By Lawrence Powell
If the measure of success is the size of the crowd, Bear River's Art Amongst the Vines was a major accomplishment in the tiny town that boasts of being the very spot that grapes were first planted in North America -- 400 years ago.
The crowd at Saturday's art opening spilled out onto the sidewalk, and inside it was shoulder-to-shoulder as the arts and wine patrons mixed with several dozen artists whose work covered the walls and spilled out onto the hardwood floor of the Rebekah Building.
Ken Flett's Viking piece, a lifesize sculpture, (see photo) appeared to be the talk of the show even before the artist himself arrived. The powerful piece seemed to dominate the space and reeked of history, seeming able to reach out and grab you in the present.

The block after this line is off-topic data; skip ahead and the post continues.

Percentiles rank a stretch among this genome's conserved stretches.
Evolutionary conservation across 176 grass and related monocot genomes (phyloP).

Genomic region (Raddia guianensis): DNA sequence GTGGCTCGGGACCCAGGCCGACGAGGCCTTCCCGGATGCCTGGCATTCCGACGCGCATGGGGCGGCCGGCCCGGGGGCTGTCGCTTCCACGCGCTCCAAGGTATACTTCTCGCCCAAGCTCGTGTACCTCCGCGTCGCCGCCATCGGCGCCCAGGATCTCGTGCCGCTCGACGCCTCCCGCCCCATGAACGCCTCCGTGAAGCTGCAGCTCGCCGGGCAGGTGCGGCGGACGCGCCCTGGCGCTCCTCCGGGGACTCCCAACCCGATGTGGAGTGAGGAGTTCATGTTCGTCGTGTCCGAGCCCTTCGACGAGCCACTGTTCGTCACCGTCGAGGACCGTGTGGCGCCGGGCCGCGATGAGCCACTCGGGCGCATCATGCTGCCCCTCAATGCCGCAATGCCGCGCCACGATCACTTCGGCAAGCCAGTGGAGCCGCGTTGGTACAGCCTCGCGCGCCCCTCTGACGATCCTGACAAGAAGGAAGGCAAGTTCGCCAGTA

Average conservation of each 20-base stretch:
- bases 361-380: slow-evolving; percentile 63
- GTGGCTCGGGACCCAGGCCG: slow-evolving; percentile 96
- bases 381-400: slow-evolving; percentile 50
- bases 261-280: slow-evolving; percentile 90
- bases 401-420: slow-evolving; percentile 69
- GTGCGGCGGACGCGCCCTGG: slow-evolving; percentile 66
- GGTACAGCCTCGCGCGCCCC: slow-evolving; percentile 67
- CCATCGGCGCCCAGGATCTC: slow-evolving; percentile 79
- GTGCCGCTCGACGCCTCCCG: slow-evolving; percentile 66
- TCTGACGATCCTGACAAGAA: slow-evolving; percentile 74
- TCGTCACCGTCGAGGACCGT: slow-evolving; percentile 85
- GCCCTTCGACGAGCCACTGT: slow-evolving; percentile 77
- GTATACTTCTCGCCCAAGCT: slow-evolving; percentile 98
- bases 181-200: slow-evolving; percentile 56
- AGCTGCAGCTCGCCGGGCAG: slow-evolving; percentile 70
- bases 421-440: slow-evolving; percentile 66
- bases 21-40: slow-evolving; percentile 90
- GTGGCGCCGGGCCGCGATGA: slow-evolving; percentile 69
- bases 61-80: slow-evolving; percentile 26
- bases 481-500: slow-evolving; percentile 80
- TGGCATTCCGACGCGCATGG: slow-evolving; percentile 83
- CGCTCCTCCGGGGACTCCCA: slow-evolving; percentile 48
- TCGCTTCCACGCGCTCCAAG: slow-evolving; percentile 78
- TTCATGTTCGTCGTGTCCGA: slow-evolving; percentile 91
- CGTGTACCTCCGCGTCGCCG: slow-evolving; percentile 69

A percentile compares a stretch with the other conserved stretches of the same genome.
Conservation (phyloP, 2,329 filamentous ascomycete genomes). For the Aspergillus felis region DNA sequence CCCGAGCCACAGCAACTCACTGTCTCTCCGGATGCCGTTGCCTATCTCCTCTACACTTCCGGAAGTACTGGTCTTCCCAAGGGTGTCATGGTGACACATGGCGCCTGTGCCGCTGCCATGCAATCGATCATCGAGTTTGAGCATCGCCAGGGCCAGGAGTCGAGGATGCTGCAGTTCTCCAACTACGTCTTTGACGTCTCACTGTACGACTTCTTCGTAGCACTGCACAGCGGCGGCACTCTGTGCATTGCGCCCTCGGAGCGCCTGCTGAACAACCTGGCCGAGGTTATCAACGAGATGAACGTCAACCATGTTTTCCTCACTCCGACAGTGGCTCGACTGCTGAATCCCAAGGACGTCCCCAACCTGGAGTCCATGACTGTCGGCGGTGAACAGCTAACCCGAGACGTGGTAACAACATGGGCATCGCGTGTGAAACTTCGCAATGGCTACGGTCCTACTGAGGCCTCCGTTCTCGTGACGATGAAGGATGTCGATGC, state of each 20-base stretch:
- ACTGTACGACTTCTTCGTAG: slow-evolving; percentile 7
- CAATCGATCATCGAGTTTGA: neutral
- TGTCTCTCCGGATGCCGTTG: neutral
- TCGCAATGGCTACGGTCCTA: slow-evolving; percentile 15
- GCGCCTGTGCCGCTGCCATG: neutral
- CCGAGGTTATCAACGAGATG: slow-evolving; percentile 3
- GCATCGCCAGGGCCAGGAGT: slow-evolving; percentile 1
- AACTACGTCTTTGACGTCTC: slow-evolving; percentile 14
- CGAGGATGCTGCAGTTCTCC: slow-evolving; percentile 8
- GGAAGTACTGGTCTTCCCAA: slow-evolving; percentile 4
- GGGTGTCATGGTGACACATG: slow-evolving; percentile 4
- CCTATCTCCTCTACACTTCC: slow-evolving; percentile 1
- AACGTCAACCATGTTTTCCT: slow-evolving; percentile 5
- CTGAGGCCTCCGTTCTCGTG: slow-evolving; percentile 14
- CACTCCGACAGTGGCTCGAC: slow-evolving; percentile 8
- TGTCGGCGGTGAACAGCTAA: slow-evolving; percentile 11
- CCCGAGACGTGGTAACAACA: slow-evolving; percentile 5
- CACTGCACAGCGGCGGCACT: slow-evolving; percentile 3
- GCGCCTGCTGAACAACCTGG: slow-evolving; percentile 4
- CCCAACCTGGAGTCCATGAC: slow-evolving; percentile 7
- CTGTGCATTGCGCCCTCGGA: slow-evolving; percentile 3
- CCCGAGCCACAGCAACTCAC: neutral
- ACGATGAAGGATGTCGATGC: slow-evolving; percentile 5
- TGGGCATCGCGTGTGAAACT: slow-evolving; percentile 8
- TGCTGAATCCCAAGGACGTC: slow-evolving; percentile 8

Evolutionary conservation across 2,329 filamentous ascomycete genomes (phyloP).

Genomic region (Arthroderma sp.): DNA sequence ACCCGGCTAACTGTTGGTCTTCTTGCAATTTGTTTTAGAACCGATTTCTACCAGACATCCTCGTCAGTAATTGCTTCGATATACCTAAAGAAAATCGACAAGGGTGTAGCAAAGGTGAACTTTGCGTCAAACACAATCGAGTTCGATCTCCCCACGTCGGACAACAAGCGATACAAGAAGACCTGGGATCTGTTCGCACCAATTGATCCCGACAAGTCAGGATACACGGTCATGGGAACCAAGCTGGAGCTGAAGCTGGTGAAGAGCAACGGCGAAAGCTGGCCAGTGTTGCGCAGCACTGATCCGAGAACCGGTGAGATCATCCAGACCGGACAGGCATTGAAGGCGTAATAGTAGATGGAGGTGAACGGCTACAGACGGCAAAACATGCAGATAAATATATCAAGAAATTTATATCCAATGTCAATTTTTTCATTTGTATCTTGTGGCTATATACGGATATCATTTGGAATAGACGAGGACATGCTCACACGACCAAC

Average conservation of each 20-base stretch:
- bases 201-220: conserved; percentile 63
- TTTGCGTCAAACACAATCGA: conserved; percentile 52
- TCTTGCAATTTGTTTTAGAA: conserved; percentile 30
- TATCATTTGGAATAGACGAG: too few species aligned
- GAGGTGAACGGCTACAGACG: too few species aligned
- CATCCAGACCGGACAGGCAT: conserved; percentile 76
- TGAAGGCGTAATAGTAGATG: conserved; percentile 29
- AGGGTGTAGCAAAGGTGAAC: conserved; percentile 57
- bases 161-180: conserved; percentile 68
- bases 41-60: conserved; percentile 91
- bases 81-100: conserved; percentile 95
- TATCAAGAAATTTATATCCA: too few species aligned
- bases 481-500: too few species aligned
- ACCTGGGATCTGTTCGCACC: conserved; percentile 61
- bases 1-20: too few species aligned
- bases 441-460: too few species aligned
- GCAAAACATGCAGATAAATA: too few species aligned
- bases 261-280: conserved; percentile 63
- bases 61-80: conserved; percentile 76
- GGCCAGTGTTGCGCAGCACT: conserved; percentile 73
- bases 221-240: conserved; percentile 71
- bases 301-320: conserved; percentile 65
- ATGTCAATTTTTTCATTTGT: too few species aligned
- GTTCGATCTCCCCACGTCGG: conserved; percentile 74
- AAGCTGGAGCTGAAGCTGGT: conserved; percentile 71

Paintings, pottery, Frank Muise's ash baskets, Janet Larkman's eight-foot tree, and Wayne Boucher's exploration of light, pulled eyes around the space, and exhibit chair Simone Wilson couldn't have been happier with the response to the eclectic display.
The event was organized by the Bear River Board of Trade, the Bear River Historical Society, and L'sitkuk First Nations. Tim Wilson greeted the public at the door as Louis Hebert, who protected by the Mi'kmaq, found the soil condidtions perfect for grapes.
The Saturday art opening was the first in a series of events planned for Bear River this summer. Other events include a re-enactment, symposiums, workshops, and demonstrations.